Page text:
Guided Machu Picchu Adventure – NEW ITINERARY!
Day 1: Lima, Peru or Quito, Ecuador
For travelers extending after one of our Galapagos trips, on the last day you will fly back from the Islands to Quito, where our representative will be waiting to transfer you to your accommodations near the Quito airport.
For those travelers extending after our Great Amazon River Cruise, on the last day of that trip you will fly from Iquitos to Lima, where you will be met and transferred to the Ramada airport hotel.
For travelers doing Machu Picchu as a custom, stand alone itinerary, the tour begins upon arrival in Lima, where you are met outside of customs and transferred to our hotel.
Day 2: Cusco
Fly this morning to Cusco, heart of the once-grand Inca empire, where we meet our Expedition Leader on arrival. From the indigenous Quechua word qosq’o, Cusco means the “navel of the earth.” Set in a high Andean valley, Cusco was founded in the 12th century and thrived until Spanish conquistadors destroyed the Inca civilization in their 16th-century colonial quest. Our accommodations at the Hotel Libertador Palacio del Inka, a restored colonial palace, evoke the material splendor of that era. Parts of the building date to the mid-1500s when Francisco Pizarro, the first Spanish governor of Peru, was its occupant. We learn more about this fabled city on a guided walking tour this afternoon.
Day 3: Sacred Valley of the Incas
The treasures of the Sacred Valley unfold today as we travel along the Urubamba River past farms, villages and Incan architectural ruins. The original vast empire of the Incas was connected by a network of 10,000 miles of stone roads woven through the imposing terrain of the Andes. Suspension bridges spanned rivers and aqueducts carried water from mountain streams to irrigate terraced fields of crops, vestiges of which we see on our drive today, backdropped by knife-edged peaks. We stop to see the magnificent Inca ruins at Pisac, where we may have time to visit the colorful market where local Quechua Indians, dressed in vivid attire, sell their handicrafts. At Awana Kancha, a cultural exhibition center, we witness traditional textile weaving and meet llamas, alpacas and guanacos, the iconic animals of the Andes whose wool is used in a wide variety of garments and blankets. This afternoon, there's time to relax amid the inviting garden environs of our charming hotel before dinner.
Day 4: Machu Picchu
This morning we board the train at Ollantaytambo for a 1-1/2-hour journey along the Urubamba River, which narrows into furious whitewater as we travel deeper into the mountains. At the village of Aguas Calientes, we disembark and board a bus for the short drive that remains to Machu Picchu. Little prepares one for the spectacle that awaits. As we ascend into the ruins, there’s a sense of wandering through a mystical city in the sky, surrounded by green mountain ramparts that soar into the clouds. Our local Machu Picchu tour guide interprets all we see as we explore the labyrinth of granite houses, temples, walls and cisterns. Llamas wander among terraced steps that once grew maize and potatoes for some 1,200 inhabitants.
Archaeologists believe Machu Picchu may have been a royal estate and religious retreat, based on its sacred geography and astronomical orientation. Important ceremonies were conducted here, including a winter solstice rite at which a priest would “tie the sun” to a hitching post stone to prevent it from disappearing altogether. We stay tonight at Inkaterra Machu Picchu Pueblo Hotel in private casitas built of stone, tile and cedar, surrounded by the thick greenery of the cloud forest. More than 300 varieties of orchids grace the grounds of this secluded luxury retreat on the river, and a network of trails on the grounds invites a serene stroll.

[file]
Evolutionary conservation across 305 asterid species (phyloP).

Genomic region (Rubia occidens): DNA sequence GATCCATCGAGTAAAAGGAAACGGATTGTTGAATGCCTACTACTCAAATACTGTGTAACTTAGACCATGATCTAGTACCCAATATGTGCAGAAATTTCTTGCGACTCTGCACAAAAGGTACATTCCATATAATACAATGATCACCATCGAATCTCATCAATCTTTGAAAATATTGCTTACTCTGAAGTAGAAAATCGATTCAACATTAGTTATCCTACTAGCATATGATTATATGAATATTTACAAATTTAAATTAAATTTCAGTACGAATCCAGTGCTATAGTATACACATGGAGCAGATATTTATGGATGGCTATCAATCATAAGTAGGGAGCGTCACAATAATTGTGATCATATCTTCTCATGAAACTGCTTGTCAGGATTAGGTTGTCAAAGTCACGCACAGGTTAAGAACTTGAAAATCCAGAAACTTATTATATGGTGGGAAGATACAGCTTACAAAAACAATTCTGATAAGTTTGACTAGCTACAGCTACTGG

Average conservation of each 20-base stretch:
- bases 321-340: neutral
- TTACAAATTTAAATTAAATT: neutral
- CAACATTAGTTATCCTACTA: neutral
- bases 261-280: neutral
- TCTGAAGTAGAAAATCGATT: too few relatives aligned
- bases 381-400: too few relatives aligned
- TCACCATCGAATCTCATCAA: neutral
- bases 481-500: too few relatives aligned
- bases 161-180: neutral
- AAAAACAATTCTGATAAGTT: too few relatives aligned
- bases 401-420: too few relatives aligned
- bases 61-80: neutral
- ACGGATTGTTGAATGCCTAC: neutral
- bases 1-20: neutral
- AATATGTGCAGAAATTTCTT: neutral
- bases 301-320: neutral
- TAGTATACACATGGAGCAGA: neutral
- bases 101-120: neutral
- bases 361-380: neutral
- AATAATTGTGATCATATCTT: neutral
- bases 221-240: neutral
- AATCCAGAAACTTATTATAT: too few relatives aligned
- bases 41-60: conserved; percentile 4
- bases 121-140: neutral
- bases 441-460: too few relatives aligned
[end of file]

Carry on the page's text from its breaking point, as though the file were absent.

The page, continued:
Day 5: Machu Picchu and Cusco
This morning we return to Machu Picchu for further exploration, our time unscripted for personal discovery. Among the ruins there’s opportunity to ponder, in Hiram Bingham’s words, the “bewildering romance” of a place that “appears to have been expressly designed by nature as a sanctuary for the oppressed.” Or, for those who wish, hike to the top of Wayna Picchu, the imposing mountain that provides the famous backdrop for the ruins in classic photos. The Incas built the original trail to the top, where they built temples and farming terraces. Local myth holds that the summit of Wayna Picchu was the residence for the high priest of the ancient city. This challenging hike takes 2-3 hours and climbs approximately 1,200 feet from the base at Machu Picchu, ascending a steep face using stairs and cables for support. This hike is not recommended for guests with physical limitations. For those who wish to climb Wayna Picchu on our second day at the ruins, advance permits are required, which our office can arrange ahead of time upon request. This afternoon we journey back to Cusco by train and bus, stopping en route to explore Ollantaytambo, a small town surrounded by steep terraced mountainsides. Ollantaytambo rests on traditional Inca foundations and is one of the best surviving examples of Inca city planning. Enjoy a farewell dinner together in Cusco this evening.
Day 6: Cusco / Lima / Home
This morning we travel just outside Cusco to visit the ruins at Sacsayhuamán, where we see the most impressive example of Inca walls in the Sacred Valley. The site is still enveloped in mystery, as we ponder how the Incas moved these enormous stones to this site without the advantage of wheeled carts, and how they managed to fit such large, honed granite stones together so tightly that a pocketknife blade cannot be inserted between them. We'll have lunch in Cusco, then fly to Lima late this afternoon to meeting departing flights this evening.